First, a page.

Messina’s “Vara”: five centuries in procession

Vara di Messina, 15 agosto - August 15

Messina’s “Vara” is over 13 meters tall, and parades in front of a long procession held in the Sicilian city every year on August 15, on the day of the Assumption. In the past, “women, youths, priests, and children dressed in wonderful costumes as virgins, angels, saints and prophets” climbed up on the tiered cart. On top, “the most beautiful woman in Messina was placed, representing the Holy Virgin” (G. Cappelletti, “La chiese d’Italia”, Antonelli, Venice 1870).

“Vara” (“bara” in Italian) means coffin: the whole event is an allegorical celebration of Mary’s “dormition” – the deep sleep during which she was taken up into heaven without dying.

Cappelletti goes on to describe a “gyrating pyramid, on an elaborate base with wheels. Put in motion by priests and confraternities, it was arranged so that the wheels turning would make the pyramid, angels, saints, virgins, and popes spin”.

Nowadays, the towering cart continues to be pulled by hundreds of faithful Christians with long hawsers, but is decorated with papier-mâché figures instead of real people. The procession, indeed, was quite stressful for the children: “Some cried, some screamed, some messed up their hair with their hands, some ate something to calm down, some suffered one way and some the other… Until finally they reached the Cathedral, and were immediately taken down from the cart and led back to their mothers or families at home” (“Lettere del signor abate Domenico Sestini scritte dalla Sicilia e dalla Turchia a diversi suoi amici in Toscana”, Carlo Giorgi stampatore, Livorno 1784).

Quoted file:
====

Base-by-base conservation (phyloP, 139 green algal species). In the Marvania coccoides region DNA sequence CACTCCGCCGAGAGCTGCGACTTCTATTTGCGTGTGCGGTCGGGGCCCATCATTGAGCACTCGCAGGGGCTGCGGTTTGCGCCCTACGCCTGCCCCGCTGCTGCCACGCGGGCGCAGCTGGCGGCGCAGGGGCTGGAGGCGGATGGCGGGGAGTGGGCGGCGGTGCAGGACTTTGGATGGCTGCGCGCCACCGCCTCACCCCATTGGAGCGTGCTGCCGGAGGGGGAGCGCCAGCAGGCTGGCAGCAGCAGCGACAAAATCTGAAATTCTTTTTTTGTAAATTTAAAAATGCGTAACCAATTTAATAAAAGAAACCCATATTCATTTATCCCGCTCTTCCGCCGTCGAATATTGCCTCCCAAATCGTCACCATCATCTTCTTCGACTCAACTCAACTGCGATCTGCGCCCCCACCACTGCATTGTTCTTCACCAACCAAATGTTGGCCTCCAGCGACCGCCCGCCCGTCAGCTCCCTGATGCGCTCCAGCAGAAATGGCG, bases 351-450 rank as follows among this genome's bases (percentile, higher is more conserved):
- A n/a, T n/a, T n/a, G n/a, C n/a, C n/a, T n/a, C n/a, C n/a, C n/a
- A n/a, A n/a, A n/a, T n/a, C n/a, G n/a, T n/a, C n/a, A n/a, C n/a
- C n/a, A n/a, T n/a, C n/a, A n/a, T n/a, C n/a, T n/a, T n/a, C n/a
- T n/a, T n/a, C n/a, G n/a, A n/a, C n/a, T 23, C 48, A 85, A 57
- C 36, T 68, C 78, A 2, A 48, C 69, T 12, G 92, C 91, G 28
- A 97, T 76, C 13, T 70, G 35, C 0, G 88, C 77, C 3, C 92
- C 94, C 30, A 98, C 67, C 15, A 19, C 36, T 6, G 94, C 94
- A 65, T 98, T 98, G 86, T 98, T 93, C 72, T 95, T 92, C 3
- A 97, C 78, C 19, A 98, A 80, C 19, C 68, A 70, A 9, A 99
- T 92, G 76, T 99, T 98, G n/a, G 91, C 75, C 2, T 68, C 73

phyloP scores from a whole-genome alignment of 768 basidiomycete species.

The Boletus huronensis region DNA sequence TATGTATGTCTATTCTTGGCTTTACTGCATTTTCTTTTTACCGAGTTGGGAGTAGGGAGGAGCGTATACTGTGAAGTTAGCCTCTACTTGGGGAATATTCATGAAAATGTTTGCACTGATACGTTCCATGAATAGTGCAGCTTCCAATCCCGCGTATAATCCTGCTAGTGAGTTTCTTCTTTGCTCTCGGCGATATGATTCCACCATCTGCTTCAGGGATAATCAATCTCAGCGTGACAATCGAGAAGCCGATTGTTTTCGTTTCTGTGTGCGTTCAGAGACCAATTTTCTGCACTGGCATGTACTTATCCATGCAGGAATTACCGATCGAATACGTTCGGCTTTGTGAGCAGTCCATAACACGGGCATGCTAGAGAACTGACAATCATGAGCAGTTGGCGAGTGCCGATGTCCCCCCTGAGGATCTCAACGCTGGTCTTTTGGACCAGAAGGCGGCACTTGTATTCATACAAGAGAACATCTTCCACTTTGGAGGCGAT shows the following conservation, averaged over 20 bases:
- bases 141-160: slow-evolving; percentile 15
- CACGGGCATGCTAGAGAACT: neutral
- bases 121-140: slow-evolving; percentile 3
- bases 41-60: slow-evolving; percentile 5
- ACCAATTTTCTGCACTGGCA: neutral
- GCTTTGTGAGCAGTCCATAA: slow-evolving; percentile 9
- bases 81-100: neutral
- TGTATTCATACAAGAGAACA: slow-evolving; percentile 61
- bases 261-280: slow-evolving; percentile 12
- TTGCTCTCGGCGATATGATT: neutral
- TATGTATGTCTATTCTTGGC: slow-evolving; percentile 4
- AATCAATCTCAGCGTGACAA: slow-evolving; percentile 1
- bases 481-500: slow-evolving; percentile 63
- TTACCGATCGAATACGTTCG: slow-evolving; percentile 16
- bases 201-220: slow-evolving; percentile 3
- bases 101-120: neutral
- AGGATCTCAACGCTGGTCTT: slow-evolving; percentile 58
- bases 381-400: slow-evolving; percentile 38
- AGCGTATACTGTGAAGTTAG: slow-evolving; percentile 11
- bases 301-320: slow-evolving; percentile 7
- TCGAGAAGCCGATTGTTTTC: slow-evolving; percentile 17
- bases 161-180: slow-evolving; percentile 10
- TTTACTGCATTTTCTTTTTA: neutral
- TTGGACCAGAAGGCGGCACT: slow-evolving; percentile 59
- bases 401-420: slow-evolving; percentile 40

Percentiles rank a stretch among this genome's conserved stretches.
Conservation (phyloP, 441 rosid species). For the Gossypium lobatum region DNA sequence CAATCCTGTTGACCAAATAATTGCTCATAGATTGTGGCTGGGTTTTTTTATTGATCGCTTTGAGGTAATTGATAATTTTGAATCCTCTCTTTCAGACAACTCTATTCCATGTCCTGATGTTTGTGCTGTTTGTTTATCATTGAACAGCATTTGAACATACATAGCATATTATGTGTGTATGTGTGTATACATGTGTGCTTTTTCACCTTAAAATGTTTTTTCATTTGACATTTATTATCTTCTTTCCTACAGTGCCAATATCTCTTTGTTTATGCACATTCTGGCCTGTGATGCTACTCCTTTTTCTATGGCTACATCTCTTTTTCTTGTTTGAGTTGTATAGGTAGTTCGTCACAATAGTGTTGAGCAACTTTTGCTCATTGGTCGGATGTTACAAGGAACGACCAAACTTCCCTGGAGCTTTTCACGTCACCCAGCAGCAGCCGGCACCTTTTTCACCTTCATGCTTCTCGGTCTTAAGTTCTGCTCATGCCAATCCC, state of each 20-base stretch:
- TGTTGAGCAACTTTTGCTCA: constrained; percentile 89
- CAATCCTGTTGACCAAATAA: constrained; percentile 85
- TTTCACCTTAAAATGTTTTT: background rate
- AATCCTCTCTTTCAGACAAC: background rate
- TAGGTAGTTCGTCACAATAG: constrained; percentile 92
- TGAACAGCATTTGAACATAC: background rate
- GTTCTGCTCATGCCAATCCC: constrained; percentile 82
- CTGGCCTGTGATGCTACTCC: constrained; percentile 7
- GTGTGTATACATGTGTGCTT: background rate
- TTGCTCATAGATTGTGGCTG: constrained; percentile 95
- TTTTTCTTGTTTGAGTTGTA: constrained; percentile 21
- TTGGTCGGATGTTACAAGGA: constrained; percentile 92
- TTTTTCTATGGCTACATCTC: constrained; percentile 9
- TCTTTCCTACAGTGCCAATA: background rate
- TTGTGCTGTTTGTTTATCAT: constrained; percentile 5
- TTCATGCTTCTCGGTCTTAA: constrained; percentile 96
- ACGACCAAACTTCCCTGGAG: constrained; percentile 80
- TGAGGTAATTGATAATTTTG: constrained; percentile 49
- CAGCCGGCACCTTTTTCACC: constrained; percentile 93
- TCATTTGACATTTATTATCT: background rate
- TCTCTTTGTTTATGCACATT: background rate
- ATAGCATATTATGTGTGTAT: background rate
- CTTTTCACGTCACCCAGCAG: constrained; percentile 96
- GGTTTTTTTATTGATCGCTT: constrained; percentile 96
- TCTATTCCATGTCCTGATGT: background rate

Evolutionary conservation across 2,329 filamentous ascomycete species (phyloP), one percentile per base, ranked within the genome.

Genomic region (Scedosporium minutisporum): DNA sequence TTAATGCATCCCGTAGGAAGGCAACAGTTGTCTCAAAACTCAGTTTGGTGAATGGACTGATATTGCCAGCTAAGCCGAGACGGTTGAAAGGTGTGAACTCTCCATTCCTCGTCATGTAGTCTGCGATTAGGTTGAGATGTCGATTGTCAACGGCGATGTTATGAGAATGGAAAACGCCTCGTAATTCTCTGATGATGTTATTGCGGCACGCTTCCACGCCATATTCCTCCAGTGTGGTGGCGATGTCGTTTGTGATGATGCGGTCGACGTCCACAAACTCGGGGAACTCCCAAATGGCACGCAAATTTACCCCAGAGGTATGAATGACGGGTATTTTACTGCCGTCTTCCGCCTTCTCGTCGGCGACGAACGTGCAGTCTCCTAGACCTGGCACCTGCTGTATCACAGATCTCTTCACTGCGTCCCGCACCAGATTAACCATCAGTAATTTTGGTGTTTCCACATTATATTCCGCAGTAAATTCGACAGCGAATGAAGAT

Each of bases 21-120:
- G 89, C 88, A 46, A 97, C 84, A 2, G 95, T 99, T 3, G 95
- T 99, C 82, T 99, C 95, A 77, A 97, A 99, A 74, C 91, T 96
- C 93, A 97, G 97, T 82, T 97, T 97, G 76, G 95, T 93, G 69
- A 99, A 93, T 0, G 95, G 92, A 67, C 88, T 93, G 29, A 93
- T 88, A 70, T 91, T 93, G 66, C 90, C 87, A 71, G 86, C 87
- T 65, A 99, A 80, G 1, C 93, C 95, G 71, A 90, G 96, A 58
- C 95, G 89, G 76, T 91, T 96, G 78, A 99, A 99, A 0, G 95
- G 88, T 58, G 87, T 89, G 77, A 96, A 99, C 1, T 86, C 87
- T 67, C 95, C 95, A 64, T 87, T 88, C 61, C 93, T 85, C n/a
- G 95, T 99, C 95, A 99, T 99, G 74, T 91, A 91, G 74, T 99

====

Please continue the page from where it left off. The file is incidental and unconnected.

The procession now has approximately five centuries of history, and the people in Messina still enjoy and engage in it every year – creating a spectacular celebration and shared moment of joy.

Photos via: ©Marco Crupi, ©Mitch, ©MBM51, ©Messina Foto, ©, ©Alessandro Grussu, ©just_mc, ©Tewkes, ©Nicola Martino, ©Stefano Ventucci, ©Gianrico Battaglia



August 13, 2015

Messina’s “Vara”: five centuries in procession